WINONA, Minn. — It came out of nowhere. Amy Woodard felt nauseous. Her vision blurred in one eye. She knew what she wanted to say, but the words wouldn't come out. It was April 4, and the Winona resident was at work at the Ridgeway Community School. She sat down. After a few minutes, her words came back. She called her husband and went home. She thought it was the flu. It was a tumor on her brain. It's been a hard journey for Amy and her family since April. But what's lifted Amy up and carried her through the hardship has been her faith — which she feels is 10 times stronger than it ever has been because of the life changing news. "Yea this sucks that this is the way that it is, but that's life," Woodard said. "I do have a great feeling that the Lord is with me." A fundraiser to help Amy and her family — which includes husband Chris and three young children — was recently held at the Witoka Bar. After getting home from work, Amy pushed against her husband's … [Read more...] about Minnesota woman finds confidence in faith amid brain cancer
Best brain cancer treatment centers
Visit The Boston Globe Share on Twitter Share on Facebook Comment on this Scroll to top of page By Amy Sutherland May 16, 2018 DRAMBUIE THE GOLDEN RETRIEVER lies on his back on the floor, paws in the air, as his owner runs her hands over him. On this December night, like every night, Gina Alongi searches for sore spots and ticks, her fingers feeling for anything that might be amiss with her beloved dog. She starts with his chest and traces circles with her index and middle fingers down his torso. When she reaches the bare skin of his abdomen she pauses. She feels a small lump.It’s been eight years since Alongi flew to Ohio to buy a horse, only to come home with a new dog. Amid the thousands of quarter horses at this annual sale, one tent sold puppies. By the end of the day, there was a single one left. He looked so sad by himself. Alongi snuck him into her hotel room and then bought an additional plane ticket to fly him back to Westborough with her. Drambuie … [Read more...] about An experimental cancer treatment cured this dog. Could it work for people?
"Breast?" he asks, with an indicating nod toward my chest."No," I answer, with a polite smile.He waits, anticipating more of an explanation from me. Instead, I ask, "You been coming here long?""It's my ninth time," he tells me."Ah - a newbie," I respond, making a reluctant effort.I've had this conversation many times. It is tedious, but so expected that it would be outright rude to avoid it. Next, we will talk about where we are from. Many have traveled a great distance to be here; I am one of the fortunate few who live close by. Because of this, I often find myself making restaurant or weekend activity recommendations.After this, I will hear a detailed history of this man's misbehaving, malignant body parts, along with the related medical events that brought him to this proton therapy center, to receive this particular type of radiation treatment for his cancer. My fellow patients are alarmingly open about their illnesses - not surprising, I suppose, since many of them are in the same … [Read more...] about In a drab waiting room before yet another cancer treatment, a mother ponders the future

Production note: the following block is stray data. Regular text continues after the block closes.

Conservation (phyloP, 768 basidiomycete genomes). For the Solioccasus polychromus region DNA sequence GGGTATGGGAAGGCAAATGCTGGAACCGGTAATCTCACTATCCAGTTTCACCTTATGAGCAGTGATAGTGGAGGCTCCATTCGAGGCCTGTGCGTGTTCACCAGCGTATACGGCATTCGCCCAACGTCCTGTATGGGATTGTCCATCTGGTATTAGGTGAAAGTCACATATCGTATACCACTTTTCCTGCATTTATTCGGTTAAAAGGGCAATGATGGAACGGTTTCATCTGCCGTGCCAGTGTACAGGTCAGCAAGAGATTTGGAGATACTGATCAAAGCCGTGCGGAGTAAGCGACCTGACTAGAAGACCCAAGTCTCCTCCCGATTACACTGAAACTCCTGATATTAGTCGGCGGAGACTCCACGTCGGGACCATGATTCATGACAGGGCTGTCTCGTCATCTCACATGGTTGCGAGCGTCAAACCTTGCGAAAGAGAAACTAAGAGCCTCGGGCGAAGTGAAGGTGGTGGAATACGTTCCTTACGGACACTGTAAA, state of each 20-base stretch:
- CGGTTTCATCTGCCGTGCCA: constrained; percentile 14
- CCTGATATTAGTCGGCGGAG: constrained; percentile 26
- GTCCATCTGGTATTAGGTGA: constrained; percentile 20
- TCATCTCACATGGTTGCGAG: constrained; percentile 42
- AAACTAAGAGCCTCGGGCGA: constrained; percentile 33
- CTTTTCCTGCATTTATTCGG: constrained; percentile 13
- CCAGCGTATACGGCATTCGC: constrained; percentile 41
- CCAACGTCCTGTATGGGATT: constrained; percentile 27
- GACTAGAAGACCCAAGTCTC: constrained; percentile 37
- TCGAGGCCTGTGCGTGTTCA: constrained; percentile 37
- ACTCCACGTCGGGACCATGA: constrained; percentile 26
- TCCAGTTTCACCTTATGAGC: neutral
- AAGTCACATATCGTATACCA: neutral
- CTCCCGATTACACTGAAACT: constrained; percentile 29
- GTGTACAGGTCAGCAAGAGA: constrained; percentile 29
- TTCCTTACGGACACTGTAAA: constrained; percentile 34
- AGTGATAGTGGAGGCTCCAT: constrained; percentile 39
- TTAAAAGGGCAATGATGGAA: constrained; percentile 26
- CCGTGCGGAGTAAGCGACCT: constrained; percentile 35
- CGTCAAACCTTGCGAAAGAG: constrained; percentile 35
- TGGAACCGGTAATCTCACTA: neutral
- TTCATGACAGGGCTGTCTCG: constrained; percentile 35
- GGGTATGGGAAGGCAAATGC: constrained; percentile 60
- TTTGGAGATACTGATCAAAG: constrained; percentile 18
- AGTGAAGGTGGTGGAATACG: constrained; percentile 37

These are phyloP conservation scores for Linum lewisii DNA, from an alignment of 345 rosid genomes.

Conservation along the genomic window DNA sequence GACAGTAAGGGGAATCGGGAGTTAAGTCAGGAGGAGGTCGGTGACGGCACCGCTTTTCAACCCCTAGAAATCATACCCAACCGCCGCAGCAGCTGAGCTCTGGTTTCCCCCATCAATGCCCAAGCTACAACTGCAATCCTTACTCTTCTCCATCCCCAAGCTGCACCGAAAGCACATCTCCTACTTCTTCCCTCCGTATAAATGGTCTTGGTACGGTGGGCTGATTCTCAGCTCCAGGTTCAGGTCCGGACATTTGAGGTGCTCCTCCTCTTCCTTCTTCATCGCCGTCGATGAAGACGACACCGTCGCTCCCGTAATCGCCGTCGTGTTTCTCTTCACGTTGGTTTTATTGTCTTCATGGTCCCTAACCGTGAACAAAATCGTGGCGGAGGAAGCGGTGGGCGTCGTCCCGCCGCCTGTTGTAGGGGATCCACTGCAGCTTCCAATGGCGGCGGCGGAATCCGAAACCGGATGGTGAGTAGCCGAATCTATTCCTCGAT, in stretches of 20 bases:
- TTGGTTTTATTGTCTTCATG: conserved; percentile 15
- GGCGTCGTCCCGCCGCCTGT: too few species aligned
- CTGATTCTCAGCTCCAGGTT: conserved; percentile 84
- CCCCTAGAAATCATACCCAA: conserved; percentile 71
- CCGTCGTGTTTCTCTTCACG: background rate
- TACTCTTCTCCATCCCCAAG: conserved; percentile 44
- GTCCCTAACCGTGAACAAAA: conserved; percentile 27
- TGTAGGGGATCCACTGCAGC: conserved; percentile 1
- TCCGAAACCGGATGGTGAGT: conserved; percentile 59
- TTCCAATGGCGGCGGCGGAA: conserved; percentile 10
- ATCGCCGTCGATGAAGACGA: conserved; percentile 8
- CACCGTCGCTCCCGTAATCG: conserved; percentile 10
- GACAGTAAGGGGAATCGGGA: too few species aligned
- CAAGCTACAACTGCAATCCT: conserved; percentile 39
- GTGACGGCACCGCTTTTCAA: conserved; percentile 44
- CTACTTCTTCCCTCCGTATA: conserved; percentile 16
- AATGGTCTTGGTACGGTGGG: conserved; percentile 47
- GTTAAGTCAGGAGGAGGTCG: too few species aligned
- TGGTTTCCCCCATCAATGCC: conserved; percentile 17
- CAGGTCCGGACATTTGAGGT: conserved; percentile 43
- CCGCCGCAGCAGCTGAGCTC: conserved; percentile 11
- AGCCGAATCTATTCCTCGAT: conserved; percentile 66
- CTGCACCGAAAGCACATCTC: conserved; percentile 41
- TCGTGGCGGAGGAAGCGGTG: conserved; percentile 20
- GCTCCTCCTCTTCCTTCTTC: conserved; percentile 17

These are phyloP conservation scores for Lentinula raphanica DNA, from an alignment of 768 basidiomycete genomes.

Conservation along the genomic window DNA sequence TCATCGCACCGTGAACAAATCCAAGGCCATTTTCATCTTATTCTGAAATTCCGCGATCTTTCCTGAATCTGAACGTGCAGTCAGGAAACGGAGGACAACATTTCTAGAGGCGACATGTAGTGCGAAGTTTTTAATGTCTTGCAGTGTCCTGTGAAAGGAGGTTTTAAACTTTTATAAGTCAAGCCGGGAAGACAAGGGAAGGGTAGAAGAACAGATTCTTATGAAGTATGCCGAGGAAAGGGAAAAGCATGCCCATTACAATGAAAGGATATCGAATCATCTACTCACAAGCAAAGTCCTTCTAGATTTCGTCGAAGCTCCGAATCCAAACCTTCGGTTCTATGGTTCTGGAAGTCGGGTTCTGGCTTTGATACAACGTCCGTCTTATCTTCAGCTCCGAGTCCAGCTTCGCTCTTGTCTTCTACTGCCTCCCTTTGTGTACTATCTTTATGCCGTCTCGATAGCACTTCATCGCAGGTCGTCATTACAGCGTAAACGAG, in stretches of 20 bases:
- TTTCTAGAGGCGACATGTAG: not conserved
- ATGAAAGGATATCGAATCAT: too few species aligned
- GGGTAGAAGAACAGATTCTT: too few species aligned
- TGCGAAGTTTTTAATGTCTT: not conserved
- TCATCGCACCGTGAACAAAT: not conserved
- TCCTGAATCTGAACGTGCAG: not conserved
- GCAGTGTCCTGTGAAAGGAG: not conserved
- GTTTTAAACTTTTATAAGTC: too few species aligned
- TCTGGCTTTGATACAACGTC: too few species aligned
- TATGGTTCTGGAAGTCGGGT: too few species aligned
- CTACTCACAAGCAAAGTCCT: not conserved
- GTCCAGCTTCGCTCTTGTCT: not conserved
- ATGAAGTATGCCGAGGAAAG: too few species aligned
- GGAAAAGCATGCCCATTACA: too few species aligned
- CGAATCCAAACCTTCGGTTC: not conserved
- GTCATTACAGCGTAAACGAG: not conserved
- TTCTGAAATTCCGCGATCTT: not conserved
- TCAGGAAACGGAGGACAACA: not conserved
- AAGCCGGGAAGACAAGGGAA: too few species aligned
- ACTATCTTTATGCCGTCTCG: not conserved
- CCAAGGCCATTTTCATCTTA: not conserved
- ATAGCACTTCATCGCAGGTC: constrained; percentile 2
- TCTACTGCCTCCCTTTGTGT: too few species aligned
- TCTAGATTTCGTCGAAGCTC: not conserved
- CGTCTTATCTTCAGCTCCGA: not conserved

Doctors for a 15-year-old Omaha girl have taken steps to make sure she undergoes radiation and chemotherapy treatment that they say her mother wasn’t pursuing. Her mother, meanwhile, says she’s not refusing to seek treatment for her daughter, she just wants a second opinion.In February, Angelica Koenig underwent two surgeries to remove a tumor on her brain.More than a month after the second surgery, Angelica’s neuro-oncology team, including doctors and social workers, met to discuss the prognosis, which, according to court documents, had been repeatedly shared with Angelica’s mother and stepfather. With radiation and chemotherapy, the five-year survival rate for Angelica’s type of brain tumor is between 50 and 70 percent, according to an affidavit. Without radiation and chemo, the affidavit says, the likelihood of her surviving past one year is less than 10 percent.But Angelica has yet to start those treatments, according to a motion for immediate custody … [Read more...] about Doctors and parent of 15-year-old Omaha girl with brain tumor spar over treatment options
Sections SEARCH Skip to content Skip to site index Subscribe Log In Global Health In a deal similar to the one that turned the tide against AIDS, manufacturers and charities will make chemotherapy drugs available in six poor countries at steep discounts. Paul Mugumya, 7, lying in the Kawempe Home Care facility for children in Kampala, Uganda, had three hernia operations before surgeons realized he had a blistering football-shaped tumor. Cancers — many of them treatable — kill about 450,000 Africans a year. Credit Charlie Shoemaker for The New York Times Supported by ByDonald G. McNeil Jr. Oct. 7, 2017 NAIROBI, Kenya — In a remarkable initiative modeled on the campaign against AIDS in Africa, two major pharmaceutical companies, working with the American Cancer Society, will steeply discount the prices of cancer medicines in Africa. Under the new agreement, the companies — Pfizer, based in New York, and … [Read more...] about As Cancer Tears Through Africa, Drug Makers Draw Up a Battle Plan